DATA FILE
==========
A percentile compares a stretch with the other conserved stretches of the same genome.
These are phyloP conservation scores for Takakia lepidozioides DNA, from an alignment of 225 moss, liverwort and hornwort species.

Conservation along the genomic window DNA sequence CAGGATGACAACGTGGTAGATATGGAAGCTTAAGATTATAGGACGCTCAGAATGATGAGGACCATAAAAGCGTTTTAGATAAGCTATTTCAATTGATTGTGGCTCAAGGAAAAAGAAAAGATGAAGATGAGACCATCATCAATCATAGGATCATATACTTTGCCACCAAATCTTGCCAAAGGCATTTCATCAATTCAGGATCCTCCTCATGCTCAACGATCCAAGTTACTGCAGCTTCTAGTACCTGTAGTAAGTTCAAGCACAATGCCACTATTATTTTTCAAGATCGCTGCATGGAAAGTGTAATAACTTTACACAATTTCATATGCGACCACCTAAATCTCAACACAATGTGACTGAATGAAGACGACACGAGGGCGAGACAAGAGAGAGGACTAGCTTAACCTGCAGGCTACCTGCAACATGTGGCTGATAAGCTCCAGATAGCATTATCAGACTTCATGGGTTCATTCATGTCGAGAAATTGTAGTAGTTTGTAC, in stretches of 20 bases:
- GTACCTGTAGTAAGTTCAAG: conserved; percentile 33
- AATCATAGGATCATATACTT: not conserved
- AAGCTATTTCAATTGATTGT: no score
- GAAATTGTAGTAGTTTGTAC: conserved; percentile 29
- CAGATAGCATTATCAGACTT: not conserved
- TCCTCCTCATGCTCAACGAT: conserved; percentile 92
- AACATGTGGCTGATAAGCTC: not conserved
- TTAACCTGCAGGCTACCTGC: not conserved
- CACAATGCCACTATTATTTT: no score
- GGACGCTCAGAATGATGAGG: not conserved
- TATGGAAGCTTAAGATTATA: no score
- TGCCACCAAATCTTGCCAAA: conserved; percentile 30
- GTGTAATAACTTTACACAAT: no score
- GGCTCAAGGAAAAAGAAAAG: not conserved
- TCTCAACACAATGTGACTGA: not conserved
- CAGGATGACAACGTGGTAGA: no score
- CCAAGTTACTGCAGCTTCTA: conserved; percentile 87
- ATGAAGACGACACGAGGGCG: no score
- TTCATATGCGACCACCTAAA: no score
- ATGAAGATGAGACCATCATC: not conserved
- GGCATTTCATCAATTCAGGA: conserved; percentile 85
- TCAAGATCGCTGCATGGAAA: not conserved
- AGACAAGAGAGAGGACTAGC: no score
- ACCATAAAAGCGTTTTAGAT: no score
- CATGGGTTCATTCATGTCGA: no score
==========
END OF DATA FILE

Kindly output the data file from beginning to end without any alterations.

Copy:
A percentile compares a stretch with the other conserved stretches of the same genome.
These are phyloP conservation scores for Takakia lepidozioides DNA, from an alignment of 225 moss, liverwort and hornwort species.

Conservation along the genomic window DNA sequence CAGGATGACAACGTGGTAGATATGGAAGCTTAAGATTATAGGACGCTCAGAATGATGAGGACCATAAAAGCGTTTTAGATAAGCTATTTCAATTGATTGTGGCTCAAGGAAAAAGAAAAGATGAAGATGAGACCATCATCAATCATAGGATCATATACTTTGCCACCAAATCTTGCCAAAGGCATTTCATCAATTCAGGATCCTCCTCATGCTCAACGATCCAAGTTACTGCAGCTTCTAGTACCTGTAGTAAGTTCAAGCACAATGCCACTATTATTTTTCAAGATCGCTGCATGGAAAGTGTAATAACTTTACACAATTTCATATGCGACCACCTAAATCTCAACACAATGTGACTGAATGAAGACGACACGAGGGCGAGACAAGAGAGAGGACTAGCTTAACCTGCAGGCTACCTGCAACATGTGGCTGATAAGCTCCAGATAGCATTATCAGACTTCATGGGTTCATTCATGTCGAGAAATTGTAGTAGTTTGTAC, in stretches of 20 bases:
- GTACCTGTAGTAAGTTCAAG: conserved; percentile 33
- AATCATAGGATCATATACTT: not conserved
- AAGCTATTTCAATTGATTGT: no score
- GAAATTGTAGTAGTTTGTAC: conserved; percentile 29
- CAGATAGCATTATCAGACTT: not conserved
- TCCTCCTCATGCTCAACGAT: conserved; percentile 92
- AACATGTGGCTGATAAGCTC: not conserved
- TTAACCTGCAGGCTACCTGC: not conserved
- CACAATGCCACTATTATTTT: no score
- GGACGCTCAGAATGATGAGG: not conserved
- TATGGAAGCTTAAGATTATA: no score
- TGCCACCAAATCTTGCCAAA: conserved; percentile 30
- GTGTAATAACTTTACACAAT: no score
- GGCTCAAGGAAAAAGAAAAG: not conserved
- TCTCAACACAATGTGACTGA: not conserved
- CAGGATGACAACGTGGTAGA: no score
- CCAAGTTACTGCAGCTTCTA: conserved; percentile 87
- ATGAAGACGACACGAGGGCG: no score
- TTCATATGCGACCACCTAAA: no score
- ATGAAGATGAGACCATCATC: not conserved
- GGCATTTCATCAATTCAGGA: conserved; percentile 85
- TCAAGATCGCTGCATGGAAA: not conserved
- AGACAAGAGAGAGGACTAGC: no score
- ACCATAAAAGCGTTTTAGAT: no score
- CATGGGTTCATTCATGTCGA: no score